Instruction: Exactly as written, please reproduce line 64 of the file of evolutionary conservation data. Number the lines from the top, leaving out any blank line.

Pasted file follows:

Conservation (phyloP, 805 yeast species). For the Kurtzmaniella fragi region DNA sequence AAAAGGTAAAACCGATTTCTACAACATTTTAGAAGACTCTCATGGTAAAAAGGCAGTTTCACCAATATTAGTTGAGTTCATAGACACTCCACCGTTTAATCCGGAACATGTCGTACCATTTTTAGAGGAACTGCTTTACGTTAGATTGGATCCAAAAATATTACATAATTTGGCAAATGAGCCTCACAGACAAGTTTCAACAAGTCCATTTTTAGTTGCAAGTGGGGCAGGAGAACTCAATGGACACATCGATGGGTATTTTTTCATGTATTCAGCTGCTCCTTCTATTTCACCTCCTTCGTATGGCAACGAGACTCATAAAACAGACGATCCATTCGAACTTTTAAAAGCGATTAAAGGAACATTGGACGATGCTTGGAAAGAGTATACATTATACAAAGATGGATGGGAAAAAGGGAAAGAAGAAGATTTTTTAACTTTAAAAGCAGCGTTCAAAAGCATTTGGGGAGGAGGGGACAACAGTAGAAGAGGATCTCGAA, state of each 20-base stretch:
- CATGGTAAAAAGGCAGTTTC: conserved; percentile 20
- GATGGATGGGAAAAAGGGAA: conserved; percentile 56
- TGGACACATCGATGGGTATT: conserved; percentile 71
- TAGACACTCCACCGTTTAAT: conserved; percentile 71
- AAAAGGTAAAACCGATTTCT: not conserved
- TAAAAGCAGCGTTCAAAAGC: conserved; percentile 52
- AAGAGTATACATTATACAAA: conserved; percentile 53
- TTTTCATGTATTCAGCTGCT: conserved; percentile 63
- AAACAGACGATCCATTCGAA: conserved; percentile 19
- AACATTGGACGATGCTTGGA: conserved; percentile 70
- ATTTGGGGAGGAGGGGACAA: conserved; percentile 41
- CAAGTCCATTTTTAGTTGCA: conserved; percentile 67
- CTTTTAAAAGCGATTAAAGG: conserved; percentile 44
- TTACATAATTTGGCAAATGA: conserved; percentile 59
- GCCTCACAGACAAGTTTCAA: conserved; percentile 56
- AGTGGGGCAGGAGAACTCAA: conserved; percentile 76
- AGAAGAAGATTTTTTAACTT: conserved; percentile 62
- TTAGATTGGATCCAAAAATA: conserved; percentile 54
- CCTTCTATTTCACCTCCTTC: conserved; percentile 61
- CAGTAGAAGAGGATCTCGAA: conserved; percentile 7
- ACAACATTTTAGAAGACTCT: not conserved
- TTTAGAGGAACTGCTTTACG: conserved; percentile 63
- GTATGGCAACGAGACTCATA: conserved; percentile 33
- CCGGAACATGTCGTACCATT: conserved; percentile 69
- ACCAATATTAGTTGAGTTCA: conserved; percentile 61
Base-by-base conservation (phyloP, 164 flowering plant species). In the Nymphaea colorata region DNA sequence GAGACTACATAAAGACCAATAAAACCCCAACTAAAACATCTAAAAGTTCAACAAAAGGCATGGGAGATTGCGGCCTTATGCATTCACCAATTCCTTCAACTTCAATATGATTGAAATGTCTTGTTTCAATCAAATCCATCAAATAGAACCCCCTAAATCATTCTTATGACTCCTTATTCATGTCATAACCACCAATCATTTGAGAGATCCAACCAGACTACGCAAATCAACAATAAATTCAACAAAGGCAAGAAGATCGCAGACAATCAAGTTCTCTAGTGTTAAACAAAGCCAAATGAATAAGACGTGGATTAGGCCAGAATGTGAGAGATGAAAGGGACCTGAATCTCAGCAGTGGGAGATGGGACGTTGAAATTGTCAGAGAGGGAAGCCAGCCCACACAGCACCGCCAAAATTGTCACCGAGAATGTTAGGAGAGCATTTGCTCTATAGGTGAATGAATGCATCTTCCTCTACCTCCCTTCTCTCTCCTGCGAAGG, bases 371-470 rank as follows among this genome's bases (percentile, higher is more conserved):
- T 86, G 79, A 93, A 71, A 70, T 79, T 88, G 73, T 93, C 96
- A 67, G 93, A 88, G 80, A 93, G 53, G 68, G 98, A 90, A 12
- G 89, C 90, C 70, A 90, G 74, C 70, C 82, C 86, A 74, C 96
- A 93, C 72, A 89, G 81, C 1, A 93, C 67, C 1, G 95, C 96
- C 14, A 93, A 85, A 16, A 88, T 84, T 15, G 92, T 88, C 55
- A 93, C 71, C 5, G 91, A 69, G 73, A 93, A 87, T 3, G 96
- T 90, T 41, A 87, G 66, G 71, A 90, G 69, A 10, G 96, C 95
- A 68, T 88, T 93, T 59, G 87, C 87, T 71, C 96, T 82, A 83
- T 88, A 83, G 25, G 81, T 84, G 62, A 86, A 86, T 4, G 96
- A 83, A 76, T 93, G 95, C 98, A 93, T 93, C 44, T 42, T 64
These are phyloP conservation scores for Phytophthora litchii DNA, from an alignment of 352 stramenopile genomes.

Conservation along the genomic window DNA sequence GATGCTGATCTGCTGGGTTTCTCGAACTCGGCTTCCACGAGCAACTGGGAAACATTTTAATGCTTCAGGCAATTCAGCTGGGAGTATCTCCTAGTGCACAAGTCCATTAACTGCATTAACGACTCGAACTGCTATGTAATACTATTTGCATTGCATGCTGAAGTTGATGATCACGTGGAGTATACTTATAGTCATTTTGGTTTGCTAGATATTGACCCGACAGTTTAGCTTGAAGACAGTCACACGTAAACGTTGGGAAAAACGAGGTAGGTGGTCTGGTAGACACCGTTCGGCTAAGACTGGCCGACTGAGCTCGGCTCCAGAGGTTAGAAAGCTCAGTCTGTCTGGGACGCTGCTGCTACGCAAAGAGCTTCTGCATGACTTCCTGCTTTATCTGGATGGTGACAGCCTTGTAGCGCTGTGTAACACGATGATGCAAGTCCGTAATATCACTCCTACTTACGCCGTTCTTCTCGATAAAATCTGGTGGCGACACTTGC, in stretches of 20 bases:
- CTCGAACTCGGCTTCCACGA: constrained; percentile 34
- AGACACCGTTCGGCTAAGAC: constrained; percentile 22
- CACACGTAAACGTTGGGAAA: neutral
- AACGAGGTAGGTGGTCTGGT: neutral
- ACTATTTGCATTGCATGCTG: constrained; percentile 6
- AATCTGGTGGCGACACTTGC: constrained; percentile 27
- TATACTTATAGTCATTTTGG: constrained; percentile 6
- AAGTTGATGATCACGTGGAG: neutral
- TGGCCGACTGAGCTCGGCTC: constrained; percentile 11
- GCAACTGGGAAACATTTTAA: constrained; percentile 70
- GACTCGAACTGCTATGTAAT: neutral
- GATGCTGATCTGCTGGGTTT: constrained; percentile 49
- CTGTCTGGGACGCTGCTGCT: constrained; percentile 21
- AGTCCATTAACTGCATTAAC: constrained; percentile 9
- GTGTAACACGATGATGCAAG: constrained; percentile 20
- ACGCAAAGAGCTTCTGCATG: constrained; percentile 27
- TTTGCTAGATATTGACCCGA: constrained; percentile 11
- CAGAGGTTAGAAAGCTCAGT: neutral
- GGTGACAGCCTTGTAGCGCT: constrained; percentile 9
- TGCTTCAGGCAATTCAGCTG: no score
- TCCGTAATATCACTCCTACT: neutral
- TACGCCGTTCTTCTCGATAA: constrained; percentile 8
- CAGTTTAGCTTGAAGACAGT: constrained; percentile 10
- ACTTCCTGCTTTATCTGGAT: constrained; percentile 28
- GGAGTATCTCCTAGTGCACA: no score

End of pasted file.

- GGAGTATCTCCTAGTGCACA: no score